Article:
Spinner dolphins are polygynandrous. Mating in spinner dolphins appears to be promiscuous, and like many small dolphins, true courtship behavior can be observed, such as mutual caressing between the male and female. The male senses when the female is ready to mate and pursues her. Mating happens within the school with no real mate selection. The breeding system may vary geographically, with some populations showing a greater degree of polygyny than others.
Spinner dolphins mate when their hormone levels are high, which is one or two times a year. The male swims upside down underneath the female and inserts his penis into the female's reproductive tract. Females reach sexual maturity between four and ten years, while males reach sexual maturity between seven and twelve years. Adult females give live birth to one calf every two or three years. The gestation period averages 10.6 months. Females nurse their calves for a minimum of seven months up to two years, and they form a bond that lasts a lifetime.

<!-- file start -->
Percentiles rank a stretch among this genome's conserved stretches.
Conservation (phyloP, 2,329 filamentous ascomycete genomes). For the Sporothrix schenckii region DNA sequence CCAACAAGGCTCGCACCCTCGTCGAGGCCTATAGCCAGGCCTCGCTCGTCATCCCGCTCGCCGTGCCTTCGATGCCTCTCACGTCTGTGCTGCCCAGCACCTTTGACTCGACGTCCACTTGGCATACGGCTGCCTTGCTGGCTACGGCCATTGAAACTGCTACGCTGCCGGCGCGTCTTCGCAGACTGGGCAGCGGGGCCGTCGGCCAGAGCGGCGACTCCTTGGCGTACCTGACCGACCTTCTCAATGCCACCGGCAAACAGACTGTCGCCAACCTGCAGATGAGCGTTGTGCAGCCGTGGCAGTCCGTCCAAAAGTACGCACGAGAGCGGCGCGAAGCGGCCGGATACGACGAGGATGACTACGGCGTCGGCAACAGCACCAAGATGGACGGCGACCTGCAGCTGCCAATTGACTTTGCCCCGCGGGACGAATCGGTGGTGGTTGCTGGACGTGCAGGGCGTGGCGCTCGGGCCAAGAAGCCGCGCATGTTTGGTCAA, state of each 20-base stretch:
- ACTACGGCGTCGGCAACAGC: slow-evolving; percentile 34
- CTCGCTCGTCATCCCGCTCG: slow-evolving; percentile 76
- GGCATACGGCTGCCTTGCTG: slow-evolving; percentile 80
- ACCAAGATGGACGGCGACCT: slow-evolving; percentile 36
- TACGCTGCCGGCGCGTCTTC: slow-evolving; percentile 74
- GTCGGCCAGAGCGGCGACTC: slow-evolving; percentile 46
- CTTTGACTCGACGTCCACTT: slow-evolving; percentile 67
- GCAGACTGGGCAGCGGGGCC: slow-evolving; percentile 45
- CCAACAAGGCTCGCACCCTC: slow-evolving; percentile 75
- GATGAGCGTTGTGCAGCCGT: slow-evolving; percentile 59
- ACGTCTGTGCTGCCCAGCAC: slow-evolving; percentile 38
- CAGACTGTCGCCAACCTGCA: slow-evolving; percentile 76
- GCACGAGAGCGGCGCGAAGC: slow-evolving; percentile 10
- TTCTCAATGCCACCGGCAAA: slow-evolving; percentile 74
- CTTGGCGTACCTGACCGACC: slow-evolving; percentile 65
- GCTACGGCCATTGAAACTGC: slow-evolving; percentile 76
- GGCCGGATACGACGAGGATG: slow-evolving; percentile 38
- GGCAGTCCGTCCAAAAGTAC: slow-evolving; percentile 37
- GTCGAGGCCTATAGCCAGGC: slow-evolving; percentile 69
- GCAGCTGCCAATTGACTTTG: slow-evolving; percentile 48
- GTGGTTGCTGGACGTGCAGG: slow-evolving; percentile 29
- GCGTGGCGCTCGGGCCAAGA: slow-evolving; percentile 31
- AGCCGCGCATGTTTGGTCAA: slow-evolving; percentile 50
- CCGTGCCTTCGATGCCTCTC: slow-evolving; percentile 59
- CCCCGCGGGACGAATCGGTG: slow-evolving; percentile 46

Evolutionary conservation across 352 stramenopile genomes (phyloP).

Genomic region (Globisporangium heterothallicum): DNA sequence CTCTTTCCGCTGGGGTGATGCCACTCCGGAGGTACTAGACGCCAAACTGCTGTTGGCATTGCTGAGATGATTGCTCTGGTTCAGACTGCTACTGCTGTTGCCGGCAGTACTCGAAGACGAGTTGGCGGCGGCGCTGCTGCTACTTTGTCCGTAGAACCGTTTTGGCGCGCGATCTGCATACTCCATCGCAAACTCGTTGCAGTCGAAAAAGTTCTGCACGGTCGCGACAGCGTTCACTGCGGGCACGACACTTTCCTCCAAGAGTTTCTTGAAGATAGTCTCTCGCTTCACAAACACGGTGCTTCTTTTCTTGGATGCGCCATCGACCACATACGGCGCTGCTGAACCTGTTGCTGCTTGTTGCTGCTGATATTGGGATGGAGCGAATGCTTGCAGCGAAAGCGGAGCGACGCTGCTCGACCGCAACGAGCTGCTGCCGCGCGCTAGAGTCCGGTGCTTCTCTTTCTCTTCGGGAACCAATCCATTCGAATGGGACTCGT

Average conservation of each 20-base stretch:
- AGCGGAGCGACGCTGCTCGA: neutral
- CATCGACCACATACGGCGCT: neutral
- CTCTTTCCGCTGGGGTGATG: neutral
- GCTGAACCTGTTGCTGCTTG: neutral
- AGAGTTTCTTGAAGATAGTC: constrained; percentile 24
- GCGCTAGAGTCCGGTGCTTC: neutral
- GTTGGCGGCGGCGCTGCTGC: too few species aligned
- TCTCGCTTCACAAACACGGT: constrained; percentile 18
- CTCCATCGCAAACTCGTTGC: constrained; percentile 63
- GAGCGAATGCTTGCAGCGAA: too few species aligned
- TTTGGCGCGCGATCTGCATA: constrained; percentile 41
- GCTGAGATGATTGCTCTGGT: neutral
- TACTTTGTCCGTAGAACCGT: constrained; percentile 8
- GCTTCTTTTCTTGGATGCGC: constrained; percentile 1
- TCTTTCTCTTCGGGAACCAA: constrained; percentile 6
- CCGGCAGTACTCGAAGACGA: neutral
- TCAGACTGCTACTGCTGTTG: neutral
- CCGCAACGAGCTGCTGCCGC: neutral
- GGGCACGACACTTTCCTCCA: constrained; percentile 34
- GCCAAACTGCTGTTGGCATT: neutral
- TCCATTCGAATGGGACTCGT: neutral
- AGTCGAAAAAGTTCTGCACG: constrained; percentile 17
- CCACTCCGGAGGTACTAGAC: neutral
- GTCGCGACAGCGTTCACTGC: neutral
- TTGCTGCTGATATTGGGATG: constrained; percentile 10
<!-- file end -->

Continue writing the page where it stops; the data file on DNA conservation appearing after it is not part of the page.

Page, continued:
Spinner dolphins move about the oceans in schools; groups that vary in size from just a few dolphins to over a thousand. They commonly school with other species such as pantropical spotted dolphins, or small toothed whales. In such schools, spinner dolphins are known to undertake migrations, following prey or warm water currents. In Hawaii, spinner dolphins usually spend their days resting in shallow bays near deep water, and then move offshore at dusk and feed as they move substantial distances along the shore.